To Starr’s surprise, the man stood. His knees wobbled and his long frame threatened to buckle at any moment, but he stood. And, leaning on the five-and-one-half-foot ballerina, he took his first step. He was massive, vertically, standing easily seven feet four inches barefoot. In his oversized boots, he was fully two feet taller than his savior. He took another step, this one less shaky than the first, and he looked at Blue with the same sense of pride Starr remembered seeing on her baby girl so many years earlier. Starr melted.

Blue beamed back at him. “We’ll do it together, baby. Don’t you worry. We’ll get there. Just take your time.” Blue glanced at Starr, not with anger, but with a look of joy she’d not seen on her before.

“Oh, hell.” Starr tossed aside her overnight bag and rushed over, taking Danny’s other side. Blue gave her an air kiss. Together, and to Starr’s great and everlasting surprise, Danny pointed directions down the street, across another, and up another narrow alley to a dimly lit doorway with a red sign over it that read, BREATHING SPACE.

Starr wasn’t sure why, but Blue began sobbing.

“Are you alright, Nika? Danny asked.

“Yes, I’m fine,” she said, smiling through her tears. “You just made a really bad memory a lot better.”

Danny looked confused but kept walking. The flophouse’s workers took over from there, sitting him down, getting him an IV, then, when his skin began to soften and flush with blood, some food. He had a bed; he had food, and he had care. She’d saved him, and Starr would have never, never going even tried. She had seen a million Dannys, heard a thousand such sad tales. He’d taken a silent schooner on an illegal jaunt to the off-limits Earth at age fourteen, having heard of their sports legacy. Since there was no such thing back on Xigán, he figured he had nothing to lose. Most Xigáns were over seven feet tall, but few humans ever were.

He’d made it as far as the European League, having fought his way through basketball camps in England, minor leagues in Lithuania and Croatia, and finally, to his big break on a Spanish team. In his bravest moments, he even dared to dream of America and riches. But in Barcelona, in the first five minutes of his first big-league game, he’d blown out his knee, destroying his anterior cruciate ligament and with it all of his dreams. Sure, he had followed up his injury with rehab, but his therapy included some unapproved medication, namely, at first, skunk and then cocaine, and after a failed drug test, he was banned. Rather than stay on Earth and work his way out of the hole he’d dug, Danny slid from one venue to the next, eventually hopping a silent schooner back to Xigán, where friends turned him onto the Gleam. He had no memory of how he’d gotten to Maydán Kuulä and no clue as to how to get home. Blue had left him in better straits than he’d seen in years.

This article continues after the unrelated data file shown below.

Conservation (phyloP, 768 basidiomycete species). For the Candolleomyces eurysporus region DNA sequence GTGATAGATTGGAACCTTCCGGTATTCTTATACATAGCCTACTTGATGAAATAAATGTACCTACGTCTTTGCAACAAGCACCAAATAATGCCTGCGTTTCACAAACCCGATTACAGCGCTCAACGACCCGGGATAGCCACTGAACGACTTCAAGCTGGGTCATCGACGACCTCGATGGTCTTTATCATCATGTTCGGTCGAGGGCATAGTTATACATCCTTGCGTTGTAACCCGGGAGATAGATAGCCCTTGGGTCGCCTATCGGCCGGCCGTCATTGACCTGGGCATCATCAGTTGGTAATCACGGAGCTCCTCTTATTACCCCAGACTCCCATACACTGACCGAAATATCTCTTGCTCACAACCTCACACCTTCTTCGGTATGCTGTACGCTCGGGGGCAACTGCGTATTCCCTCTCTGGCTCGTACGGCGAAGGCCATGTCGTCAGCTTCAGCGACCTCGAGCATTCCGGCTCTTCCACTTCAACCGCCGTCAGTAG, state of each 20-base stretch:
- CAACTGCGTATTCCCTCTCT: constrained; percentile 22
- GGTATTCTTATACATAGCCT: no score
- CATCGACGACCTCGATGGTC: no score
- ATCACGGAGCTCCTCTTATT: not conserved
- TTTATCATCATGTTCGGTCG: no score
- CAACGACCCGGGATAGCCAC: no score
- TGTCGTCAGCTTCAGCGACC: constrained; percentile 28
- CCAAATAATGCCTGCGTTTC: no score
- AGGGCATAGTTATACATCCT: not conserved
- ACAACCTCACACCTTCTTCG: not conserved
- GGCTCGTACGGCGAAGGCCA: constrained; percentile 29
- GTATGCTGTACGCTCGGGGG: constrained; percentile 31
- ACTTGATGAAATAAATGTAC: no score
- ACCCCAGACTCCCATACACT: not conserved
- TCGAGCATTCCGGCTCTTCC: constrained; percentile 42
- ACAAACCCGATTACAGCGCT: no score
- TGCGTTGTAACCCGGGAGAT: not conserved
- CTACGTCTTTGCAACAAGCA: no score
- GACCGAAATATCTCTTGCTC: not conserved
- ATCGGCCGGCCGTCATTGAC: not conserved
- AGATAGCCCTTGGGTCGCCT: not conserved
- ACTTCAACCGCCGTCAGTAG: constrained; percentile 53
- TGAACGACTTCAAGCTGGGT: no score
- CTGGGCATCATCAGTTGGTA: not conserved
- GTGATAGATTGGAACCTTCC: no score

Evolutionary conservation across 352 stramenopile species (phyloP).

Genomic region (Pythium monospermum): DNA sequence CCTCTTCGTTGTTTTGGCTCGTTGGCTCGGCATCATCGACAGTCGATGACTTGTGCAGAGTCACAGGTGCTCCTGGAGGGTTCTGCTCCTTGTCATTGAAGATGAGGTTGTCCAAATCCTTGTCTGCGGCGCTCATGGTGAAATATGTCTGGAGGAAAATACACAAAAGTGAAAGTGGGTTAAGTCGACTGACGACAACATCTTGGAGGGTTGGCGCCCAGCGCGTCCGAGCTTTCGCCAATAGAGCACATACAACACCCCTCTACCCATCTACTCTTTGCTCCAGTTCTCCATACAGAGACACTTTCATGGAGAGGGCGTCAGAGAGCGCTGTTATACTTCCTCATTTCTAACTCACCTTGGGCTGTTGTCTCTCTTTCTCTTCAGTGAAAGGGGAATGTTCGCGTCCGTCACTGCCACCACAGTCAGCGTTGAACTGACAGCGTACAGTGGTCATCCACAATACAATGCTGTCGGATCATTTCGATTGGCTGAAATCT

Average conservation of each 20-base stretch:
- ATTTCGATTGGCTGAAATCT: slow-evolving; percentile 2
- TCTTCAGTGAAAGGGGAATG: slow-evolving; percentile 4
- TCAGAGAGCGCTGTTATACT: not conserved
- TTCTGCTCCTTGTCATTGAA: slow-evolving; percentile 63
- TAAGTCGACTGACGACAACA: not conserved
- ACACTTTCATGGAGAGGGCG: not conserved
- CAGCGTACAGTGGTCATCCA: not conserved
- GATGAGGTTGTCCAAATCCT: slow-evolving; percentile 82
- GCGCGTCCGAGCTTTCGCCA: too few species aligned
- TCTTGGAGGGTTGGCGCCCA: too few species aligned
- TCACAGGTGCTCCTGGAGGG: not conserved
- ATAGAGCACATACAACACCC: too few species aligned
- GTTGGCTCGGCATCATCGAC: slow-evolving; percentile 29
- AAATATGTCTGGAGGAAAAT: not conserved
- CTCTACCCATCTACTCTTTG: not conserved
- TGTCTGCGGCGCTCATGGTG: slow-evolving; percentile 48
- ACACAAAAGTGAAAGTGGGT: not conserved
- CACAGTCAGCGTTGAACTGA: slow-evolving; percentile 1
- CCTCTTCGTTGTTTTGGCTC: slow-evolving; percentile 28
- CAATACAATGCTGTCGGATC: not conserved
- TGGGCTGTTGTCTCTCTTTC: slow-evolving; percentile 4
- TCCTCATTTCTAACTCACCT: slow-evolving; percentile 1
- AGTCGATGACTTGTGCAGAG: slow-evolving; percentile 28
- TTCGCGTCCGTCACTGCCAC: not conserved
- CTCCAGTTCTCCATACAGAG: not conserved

The next morning, as soon as they’d showered and dressed and Starr had purchased clothes and a rucksack to replace what she’d lost, they headed back to the flophouse to check on Danny. They were met at the door by a nurse.

“I’m so sorry,” she said, her normally gentle Farran face blank. “Danny passed away early this morning. I’m afraid his heart just gave out from all the years of abuse.”

Blue never heard the rest of the nurse’s speech over the sounds of her own sobs. She’d left, inconsolable, even after being told that he’d died peacefully, smiling in his sleep or that he’d told the nurse he wondered if the pretty girl would go out with him after he cleaned himself up a bit. She never heard that he’d have perished alone and uncared for, if not for her.

She never heard a second of it. Tears fall far too loudly.